Gold prices settled modestly lower on Thursday as traders chose to lighten commitments in the safe haven commodity despite weak stock markets and a sluggish dollar.
Traders were presumably selling some positions in the commodity to raise funds for meeting margins requirements in the equities market, where stocks saw a slide today.
Traders may also have been reluctant to make significant moves in the bullion market ahead of U.S. non-farm payrolls data due on Friday.
The dollar index, which rose to 93.07 in Asian trading, dropped below the 92.80 mark later on in the session and was last seen at 92.82, down marginally from the previous close.
Gold futures for December ended down $6.90 or about 0.4% at $1,937.80 an ounce, a one-week closing low.
Silver futures for December closed lower by $0.520 at $26.875 an ounce, while Copper futures for December settled at $2.9750 per pound, down $0.0455 from the previous close.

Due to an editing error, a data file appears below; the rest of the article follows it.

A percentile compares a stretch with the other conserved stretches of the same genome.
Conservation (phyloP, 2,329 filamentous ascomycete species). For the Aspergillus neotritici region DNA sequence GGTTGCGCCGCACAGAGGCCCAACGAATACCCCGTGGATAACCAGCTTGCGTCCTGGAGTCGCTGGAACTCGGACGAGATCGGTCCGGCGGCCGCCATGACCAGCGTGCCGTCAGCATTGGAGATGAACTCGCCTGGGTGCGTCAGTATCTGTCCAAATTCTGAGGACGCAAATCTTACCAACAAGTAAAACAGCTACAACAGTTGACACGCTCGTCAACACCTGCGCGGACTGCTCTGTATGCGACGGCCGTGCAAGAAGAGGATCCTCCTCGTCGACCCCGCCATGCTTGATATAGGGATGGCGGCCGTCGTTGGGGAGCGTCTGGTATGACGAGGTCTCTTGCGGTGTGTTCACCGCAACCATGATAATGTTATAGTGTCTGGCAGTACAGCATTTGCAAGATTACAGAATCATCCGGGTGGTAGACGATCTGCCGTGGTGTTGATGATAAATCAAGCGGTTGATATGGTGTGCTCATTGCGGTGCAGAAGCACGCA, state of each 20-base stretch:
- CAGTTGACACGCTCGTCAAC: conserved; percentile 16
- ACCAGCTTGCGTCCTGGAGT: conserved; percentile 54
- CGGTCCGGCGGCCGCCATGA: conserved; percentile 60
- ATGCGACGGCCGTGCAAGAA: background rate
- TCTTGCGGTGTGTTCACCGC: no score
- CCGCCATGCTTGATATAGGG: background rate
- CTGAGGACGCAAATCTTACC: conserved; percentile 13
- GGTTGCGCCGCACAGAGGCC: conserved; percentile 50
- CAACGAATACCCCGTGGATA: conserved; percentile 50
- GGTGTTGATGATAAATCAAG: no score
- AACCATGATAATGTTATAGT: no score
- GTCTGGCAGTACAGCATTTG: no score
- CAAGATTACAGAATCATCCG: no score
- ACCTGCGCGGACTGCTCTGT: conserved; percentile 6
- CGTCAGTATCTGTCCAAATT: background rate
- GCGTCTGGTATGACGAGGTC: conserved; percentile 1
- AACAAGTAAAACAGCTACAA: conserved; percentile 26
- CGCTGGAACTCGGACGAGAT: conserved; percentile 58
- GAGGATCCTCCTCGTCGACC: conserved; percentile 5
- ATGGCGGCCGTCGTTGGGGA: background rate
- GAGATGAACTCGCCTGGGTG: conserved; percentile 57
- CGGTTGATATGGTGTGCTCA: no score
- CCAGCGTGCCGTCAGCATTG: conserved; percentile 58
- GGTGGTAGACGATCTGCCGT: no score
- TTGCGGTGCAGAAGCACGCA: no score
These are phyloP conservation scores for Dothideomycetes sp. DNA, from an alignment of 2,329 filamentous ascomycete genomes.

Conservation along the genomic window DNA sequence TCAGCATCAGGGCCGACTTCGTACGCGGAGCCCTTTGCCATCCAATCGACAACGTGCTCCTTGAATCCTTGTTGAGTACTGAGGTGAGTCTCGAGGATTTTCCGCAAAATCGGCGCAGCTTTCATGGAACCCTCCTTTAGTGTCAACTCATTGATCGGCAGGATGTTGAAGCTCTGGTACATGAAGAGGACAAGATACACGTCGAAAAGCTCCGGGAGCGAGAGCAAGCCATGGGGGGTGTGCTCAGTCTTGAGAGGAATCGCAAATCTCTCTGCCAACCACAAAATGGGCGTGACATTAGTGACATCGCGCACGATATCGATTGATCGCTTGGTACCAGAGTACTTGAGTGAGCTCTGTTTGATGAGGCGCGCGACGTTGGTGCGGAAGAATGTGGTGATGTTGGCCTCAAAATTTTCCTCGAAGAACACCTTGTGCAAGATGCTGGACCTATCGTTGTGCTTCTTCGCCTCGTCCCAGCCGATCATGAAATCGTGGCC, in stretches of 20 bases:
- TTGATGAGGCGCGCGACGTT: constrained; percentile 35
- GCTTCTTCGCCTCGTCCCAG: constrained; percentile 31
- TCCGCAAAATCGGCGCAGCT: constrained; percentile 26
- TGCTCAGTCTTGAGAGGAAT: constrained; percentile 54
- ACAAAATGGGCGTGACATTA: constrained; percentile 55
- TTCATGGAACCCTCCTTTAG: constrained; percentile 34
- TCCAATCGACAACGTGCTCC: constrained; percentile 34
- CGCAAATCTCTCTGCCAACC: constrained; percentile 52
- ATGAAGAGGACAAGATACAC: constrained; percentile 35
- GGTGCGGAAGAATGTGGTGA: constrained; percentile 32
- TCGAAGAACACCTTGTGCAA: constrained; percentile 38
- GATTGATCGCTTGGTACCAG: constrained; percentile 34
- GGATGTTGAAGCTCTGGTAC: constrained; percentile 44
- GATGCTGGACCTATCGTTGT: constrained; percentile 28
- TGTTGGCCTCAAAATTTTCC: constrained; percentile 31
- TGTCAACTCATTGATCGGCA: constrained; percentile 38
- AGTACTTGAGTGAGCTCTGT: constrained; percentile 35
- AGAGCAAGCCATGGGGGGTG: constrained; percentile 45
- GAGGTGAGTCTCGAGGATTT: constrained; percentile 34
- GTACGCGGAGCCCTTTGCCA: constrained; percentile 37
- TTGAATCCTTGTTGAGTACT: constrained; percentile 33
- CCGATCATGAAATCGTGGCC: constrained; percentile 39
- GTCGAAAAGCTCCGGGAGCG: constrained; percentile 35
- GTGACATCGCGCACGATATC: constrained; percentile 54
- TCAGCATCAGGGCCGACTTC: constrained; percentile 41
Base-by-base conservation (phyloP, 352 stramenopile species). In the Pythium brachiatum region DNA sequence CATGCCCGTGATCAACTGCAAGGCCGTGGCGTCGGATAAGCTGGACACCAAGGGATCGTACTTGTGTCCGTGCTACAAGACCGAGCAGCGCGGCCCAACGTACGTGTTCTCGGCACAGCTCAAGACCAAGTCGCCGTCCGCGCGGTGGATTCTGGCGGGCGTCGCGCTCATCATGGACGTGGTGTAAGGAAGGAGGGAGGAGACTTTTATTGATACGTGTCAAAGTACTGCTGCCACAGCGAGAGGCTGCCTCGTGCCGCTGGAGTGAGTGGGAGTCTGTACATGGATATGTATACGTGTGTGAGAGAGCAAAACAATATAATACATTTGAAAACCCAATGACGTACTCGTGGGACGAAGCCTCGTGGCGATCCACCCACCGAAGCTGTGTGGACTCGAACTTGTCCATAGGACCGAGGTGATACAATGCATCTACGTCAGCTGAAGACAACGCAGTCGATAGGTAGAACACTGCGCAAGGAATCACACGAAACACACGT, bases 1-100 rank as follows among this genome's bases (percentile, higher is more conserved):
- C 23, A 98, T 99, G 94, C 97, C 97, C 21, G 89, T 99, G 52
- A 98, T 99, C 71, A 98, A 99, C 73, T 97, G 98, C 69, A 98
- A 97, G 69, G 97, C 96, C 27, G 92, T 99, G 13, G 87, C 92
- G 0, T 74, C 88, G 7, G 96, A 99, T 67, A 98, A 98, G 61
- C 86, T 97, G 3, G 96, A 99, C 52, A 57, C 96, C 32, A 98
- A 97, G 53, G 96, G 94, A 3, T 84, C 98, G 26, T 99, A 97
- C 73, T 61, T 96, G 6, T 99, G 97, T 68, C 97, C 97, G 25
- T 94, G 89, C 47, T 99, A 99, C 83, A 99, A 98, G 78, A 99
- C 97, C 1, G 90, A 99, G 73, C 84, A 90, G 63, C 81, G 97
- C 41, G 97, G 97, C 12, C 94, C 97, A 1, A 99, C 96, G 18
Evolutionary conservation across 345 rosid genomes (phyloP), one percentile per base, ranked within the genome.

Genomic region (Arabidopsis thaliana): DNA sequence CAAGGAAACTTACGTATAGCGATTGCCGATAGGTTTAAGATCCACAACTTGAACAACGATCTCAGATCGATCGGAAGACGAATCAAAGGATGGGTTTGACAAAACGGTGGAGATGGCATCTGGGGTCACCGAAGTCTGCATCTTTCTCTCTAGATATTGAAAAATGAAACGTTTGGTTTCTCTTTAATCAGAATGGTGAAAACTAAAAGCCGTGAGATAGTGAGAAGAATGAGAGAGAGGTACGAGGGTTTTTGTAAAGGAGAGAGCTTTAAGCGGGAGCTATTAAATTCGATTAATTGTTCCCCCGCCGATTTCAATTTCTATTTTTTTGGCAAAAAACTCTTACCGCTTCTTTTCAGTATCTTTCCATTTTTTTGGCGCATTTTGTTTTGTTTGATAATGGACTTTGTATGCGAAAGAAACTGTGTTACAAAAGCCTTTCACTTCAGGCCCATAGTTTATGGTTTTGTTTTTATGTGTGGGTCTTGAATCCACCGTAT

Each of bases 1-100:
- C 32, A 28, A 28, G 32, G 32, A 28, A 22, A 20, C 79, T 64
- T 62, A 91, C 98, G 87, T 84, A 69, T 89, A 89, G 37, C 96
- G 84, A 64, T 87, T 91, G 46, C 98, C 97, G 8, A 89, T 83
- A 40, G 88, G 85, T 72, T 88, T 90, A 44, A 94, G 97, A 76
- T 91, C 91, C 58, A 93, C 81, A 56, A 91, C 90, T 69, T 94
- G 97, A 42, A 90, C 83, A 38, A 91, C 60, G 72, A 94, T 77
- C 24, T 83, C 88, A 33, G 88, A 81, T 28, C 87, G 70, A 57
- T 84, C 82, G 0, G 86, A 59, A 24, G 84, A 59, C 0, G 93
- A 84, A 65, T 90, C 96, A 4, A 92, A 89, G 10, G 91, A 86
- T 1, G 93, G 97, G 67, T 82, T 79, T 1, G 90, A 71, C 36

In economic news, data released by the Labor Department said initial jobless claims in the U.S. declined to 881,000, a decrease of 130,000 from the previous week’s revised level of 1.011 million. Economists had expected jobless claims to drop to 950,000 from the 1.006 million originally reported for the previous week.
Revised data released by the Labor Department on Thursday showed U.S. labor productivity soared 10.1% in the second quarter compared to the previously reported 7.3% spike. Economists had expected the jump in labor productivity to be upwardly revised to 7.5%.
A report from the Commerce Department said U.S. trade deficit widened by much more than expected in the month of July to $63.6 billion from $53.5 billion in June. Economists had expected the trade deficit to widen to $58.0 billion from the $50.7 billion originally reported for the previous month.
The value of imports surged up by 10.9% to $231.7 billion in July, while the value of exports jumped by 8.1% to $168.1 billion.
Meanwhile, a report from the Institute for Supply Management said U.S. service sector activity saw continued growth in the month of August. The ISM said its services PMI dipped to 56.9 in August from 58.1 in July, but a reading above 50 still indicates growth in the service sector. Economists had expected the index to edge down to 57.0.
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